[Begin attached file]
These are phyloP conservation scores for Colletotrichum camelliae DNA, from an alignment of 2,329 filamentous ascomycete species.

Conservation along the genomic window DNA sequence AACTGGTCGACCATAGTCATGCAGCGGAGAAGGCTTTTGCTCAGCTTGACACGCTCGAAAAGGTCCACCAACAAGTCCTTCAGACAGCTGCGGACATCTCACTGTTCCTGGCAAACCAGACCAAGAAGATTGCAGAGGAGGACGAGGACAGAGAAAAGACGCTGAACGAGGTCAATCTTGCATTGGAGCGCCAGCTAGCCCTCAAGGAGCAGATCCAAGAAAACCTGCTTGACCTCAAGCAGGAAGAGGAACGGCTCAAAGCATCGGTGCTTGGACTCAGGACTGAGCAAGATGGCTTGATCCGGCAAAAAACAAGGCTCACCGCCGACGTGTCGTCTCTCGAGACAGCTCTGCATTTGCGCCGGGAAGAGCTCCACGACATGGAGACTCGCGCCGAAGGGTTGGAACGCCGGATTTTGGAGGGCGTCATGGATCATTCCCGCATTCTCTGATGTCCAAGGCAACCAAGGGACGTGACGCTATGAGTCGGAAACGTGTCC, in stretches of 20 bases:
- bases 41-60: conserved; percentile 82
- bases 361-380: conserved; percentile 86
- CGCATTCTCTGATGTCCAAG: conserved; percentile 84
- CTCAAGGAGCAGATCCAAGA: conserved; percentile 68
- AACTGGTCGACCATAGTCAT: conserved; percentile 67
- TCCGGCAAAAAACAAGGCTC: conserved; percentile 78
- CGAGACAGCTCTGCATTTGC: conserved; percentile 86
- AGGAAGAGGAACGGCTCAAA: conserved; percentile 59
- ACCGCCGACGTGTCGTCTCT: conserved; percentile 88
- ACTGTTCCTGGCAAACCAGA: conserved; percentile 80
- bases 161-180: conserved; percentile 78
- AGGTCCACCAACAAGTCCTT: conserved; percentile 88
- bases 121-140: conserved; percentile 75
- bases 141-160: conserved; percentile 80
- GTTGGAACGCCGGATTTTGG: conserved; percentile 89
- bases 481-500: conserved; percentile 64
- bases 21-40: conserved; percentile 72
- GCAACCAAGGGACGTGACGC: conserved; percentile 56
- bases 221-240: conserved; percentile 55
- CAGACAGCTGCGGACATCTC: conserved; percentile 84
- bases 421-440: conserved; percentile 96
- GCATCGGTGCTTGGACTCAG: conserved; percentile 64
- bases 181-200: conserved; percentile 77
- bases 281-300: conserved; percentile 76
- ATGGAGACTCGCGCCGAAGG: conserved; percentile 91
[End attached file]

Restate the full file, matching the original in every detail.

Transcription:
These are phyloP conservation scores for Colletotrichum camelliae DNA, from an alignment of 2,329 filamentous ascomycete species.

Conservation along the genomic window DNA sequence AACTGGTCGACCATAGTCATGCAGCGGAGAAGGCTTTTGCTCAGCTTGACACGCTCGAAAAGGTCCACCAACAAGTCCTTCAGACAGCTGCGGACATCTCACTGTTCCTGGCAAACCAGACCAAGAAGATTGCAGAGGAGGACGAGGACAGAGAAAAGACGCTGAACGAGGTCAATCTTGCATTGGAGCGCCAGCTAGCCCTCAAGGAGCAGATCCAAGAAAACCTGCTTGACCTCAAGCAGGAAGAGGAACGGCTCAAAGCATCGGTGCTTGGACTCAGGACTGAGCAAGATGGCTTGATCCGGCAAAAAACAAGGCTCACCGCCGACGTGTCGTCTCTCGAGACAGCTCTGCATTTGCGCCGGGAAGAGCTCCACGACATGGAGACTCGCGCCGAAGGGTTGGAACGCCGGATTTTGGAGGGCGTCATGGATCATTCCCGCATTCTCTGATGTCCAAGGCAACCAAGGGACGTGACGCTATGAGTCGGAAACGTGTCC, in stretches of 20 bases:
- bases 41-60: conserved; percentile 82
- bases 361-380: conserved; percentile 86
- CGCATTCTCTGATGTCCAAG: conserved; percentile 84
- CTCAAGGAGCAGATCCAAGA: conserved; percentile 68
- AACTGGTCGACCATAGTCAT: conserved; percentile 67
- TCCGGCAAAAAACAAGGCTC: conserved; percentile 78
- CGAGACAGCTCTGCATTTGC: conserved; percentile 86
- AGGAAGAGGAACGGCTCAAA: conserved; percentile 59
- ACCGCCGACGTGTCGTCTCT: conserved; percentile 88
- ACTGTTCCTGGCAAACCAGA: conserved; percentile 80
- bases 161-180: conserved; percentile 78
- AGGTCCACCAACAAGTCCTT: conserved; percentile 88
- bases 121-140: conserved; percentile 75
- bases 141-160: conserved; percentile 80
- GTTGGAACGCCGGATTTTGG: conserved; percentile 89
- bases 481-500: conserved; percentile 64
- bases 21-40: conserved; percentile 72
- GCAACCAAGGGACGTGACGC: conserved; percentile 56
- bases 221-240: conserved; percentile 55
- CAGACAGCTGCGGACATCTC: conserved; percentile 84
- bases 421-440: conserved; percentile 96
- GCATCGGTGCTTGGACTCAG: conserved; percentile 64
- bases 181-200: conserved; percentile 77
- bases 281-300: conserved; percentile 76
- ATGGAGACTCGCGCCGAAGG: conserved; percentile 91